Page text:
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- Thomas Wingfold, Curate V3 - 5/31 -
in saying as much."
"Perhaps it might be an indiscretion to acknowledge as much however," said the curate with a smile.
"You are right. I have not been long in the place," returned Faber, "and you had no opportunity of testing me. But I am indifferent honest as well as you, though I don't go you in everything."
"People would have me believe you don't go with me in anything."
"They say as much--do they?" returned Faber with some annoyance. "I thought I had been careful not to trespass on your preserves."
"As for preserves, I don't know of any," answered the curate. "There is no true bird in the grounds that won't manage somehow to escape the snare of the fowler."
"Well," said the doctor, "I know nothing about God and all that kind of thing, but, though I don't think I'm a coward exactly either, I know I should like to have your pluck."
"I haven't got any pluck," said the curate.
"Tell that to the marines," said Faber. "I daren't go and say what I think or don't think, even in the bedroom of my least orthodox patient--at least, if I do, I instantly repent it--while you go on saying what you really believe Sunday after Sunday!--How you can believe it, I don't know, and it's no business of mine."
"Oh yes, it is!" returned Wingfold. "But as to the pluck, it may be a man's duty to say in the pulpit what he would be just as wrong to say by a sick-bed."
"That has nothing to do with the pluck! That's all I care about."
"It has everything to do with what you take for pluck. My pluck is only Don Worm."
"I don't know what you mean by that."
"It's Benedick's name, in Much Ado about Nothing, for the conscience. MY pluck is nothing but my conscience."
"It's a damned fine thing to have anyhow, whatever name you put upon it!" said Faber.
"Excuse me if I find your epithet more amusing than apt," said Wingfold, laughing.
"You are quite right," said Faber. "I apologize."
"As to the pluck again," Wingfold resumed, "--if you think of this one fact--that my whole desire is to believe in God, and that the only thing I can be sure of sometimes is that, if there be a God, none but an honest man will ever find him, you will not then say there is much pluck in my speaking the truth?"
"I don't see that that makes it a hair easier, in the face of such a set of gaping noodles as--"
"I beg your pardon:--there is more lack of conscience than of brains in the Abbey of a Sunday, I fear."
"Well, all I have to say is, I can't for the life of me see what you want to believe in a God for! It seems to me the world would go rather better without any such fancy. Look here now: there is young Spenser--out there at Harwood--a patient of mine. His wife died yesterday--one of the loveliest young creatures you ever saw. The poor fellow is as bad about it as fellow can be. Well, he's one of your sort, and said to me the other day, just as you would have him, 'It's the will of God,' he said, 'and we must hold our peace.'--'Don't talk to me about God,' I said, for I couldn't stand it. 'Do you mean to tell me that, if there was a God, he would have taken such a lovely creature as that away from her husband and her helpless infant, at the age of two and twenty? I scorn to believe it.'"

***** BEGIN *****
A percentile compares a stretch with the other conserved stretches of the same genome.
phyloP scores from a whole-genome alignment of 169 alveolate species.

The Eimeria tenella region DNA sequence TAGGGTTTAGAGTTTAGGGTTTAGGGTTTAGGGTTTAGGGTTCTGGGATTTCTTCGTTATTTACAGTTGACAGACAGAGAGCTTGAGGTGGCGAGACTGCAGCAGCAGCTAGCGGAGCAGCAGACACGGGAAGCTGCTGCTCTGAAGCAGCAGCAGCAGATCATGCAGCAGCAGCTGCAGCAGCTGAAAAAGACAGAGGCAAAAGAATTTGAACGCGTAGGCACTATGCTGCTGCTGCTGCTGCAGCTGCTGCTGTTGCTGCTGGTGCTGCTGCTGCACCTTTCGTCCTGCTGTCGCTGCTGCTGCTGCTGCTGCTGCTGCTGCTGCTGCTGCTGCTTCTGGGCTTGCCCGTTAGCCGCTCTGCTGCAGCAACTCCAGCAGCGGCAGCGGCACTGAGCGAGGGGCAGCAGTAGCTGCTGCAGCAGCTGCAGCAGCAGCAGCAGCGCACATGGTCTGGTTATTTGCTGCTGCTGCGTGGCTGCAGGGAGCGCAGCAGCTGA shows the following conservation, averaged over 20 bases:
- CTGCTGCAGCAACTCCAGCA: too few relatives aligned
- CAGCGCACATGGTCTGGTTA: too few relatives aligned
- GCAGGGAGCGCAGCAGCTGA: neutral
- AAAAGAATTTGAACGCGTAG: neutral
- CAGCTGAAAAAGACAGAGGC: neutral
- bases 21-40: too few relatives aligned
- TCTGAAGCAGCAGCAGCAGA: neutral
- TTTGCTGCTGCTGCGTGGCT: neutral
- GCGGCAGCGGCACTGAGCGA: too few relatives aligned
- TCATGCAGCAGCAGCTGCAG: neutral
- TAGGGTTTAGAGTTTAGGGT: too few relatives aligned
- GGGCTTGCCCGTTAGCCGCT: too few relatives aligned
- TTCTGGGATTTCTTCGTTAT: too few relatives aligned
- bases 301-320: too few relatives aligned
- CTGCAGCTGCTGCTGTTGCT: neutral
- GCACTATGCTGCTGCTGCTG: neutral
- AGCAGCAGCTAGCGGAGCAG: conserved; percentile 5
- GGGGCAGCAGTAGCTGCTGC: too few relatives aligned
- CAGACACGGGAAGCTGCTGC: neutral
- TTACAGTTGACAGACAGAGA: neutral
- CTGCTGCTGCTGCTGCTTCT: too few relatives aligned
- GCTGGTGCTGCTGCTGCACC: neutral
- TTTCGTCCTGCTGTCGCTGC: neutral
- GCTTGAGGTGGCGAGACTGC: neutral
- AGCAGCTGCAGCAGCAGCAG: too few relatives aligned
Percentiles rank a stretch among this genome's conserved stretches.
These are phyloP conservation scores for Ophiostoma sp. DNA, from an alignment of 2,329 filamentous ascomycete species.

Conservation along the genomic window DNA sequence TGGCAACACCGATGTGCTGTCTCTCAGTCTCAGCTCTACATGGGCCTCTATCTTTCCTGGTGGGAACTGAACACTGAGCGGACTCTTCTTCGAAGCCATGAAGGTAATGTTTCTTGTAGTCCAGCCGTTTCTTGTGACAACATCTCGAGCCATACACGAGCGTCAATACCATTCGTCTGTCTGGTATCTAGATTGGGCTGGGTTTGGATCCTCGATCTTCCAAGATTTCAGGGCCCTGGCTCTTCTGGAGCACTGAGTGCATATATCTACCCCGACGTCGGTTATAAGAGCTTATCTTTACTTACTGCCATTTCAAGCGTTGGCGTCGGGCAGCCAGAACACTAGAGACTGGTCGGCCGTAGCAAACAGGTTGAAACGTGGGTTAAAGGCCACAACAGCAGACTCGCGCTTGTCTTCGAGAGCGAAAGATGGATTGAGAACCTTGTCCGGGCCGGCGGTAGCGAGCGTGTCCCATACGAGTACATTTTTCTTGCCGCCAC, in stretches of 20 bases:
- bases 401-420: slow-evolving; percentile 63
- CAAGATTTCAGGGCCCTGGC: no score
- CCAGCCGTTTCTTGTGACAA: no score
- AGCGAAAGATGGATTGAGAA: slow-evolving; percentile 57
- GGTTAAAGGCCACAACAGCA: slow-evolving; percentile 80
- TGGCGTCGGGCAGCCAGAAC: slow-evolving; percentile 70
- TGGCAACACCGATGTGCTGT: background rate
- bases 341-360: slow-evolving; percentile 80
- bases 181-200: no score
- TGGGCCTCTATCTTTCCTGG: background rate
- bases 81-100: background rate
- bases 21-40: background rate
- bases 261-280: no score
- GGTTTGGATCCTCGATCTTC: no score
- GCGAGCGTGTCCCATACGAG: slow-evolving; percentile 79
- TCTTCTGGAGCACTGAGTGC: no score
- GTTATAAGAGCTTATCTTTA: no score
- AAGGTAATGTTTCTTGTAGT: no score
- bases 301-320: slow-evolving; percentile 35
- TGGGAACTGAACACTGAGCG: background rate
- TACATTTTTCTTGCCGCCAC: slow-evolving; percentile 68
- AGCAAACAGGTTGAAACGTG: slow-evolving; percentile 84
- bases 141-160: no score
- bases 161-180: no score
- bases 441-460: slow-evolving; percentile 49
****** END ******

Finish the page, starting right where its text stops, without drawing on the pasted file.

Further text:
"What did he say to that?"
"He turned as white as death, and said never a word."
"Ah, you forgot that you were taking from him his only hope of seeing her again!"
"I certainly did not think of that," said Faber.
"Even then," resumed Wingfold, "I should not say you were wrong, if you were prepared to add that you had searched every possible region of existence, and had found no God; or that you had tried every theory man had invented, or even that you were able to invent yourself, and had found none of them consistent with the being of a God. I do not say that then you would be right in your judgment, for another man, of equal weight, might have had a different experience. I only say, I would not then blame you. But you must allow it a very serious thing to assert as a conviction, without such grounds as the assertor has pretty fully satisfied himself concerning, what COULD only drive the sting of death ten times deeper."
The doctor was silent.
"I doubt not you spoke in a burst of indignation; but it seems to me the indignation of a man unaccustomed to ponder the things concerning which he expresses such a positive conviction."
"You are wrong there," returned Faber; "for I was brought up in the straitest sect of the Pharisees, and know what I am saying."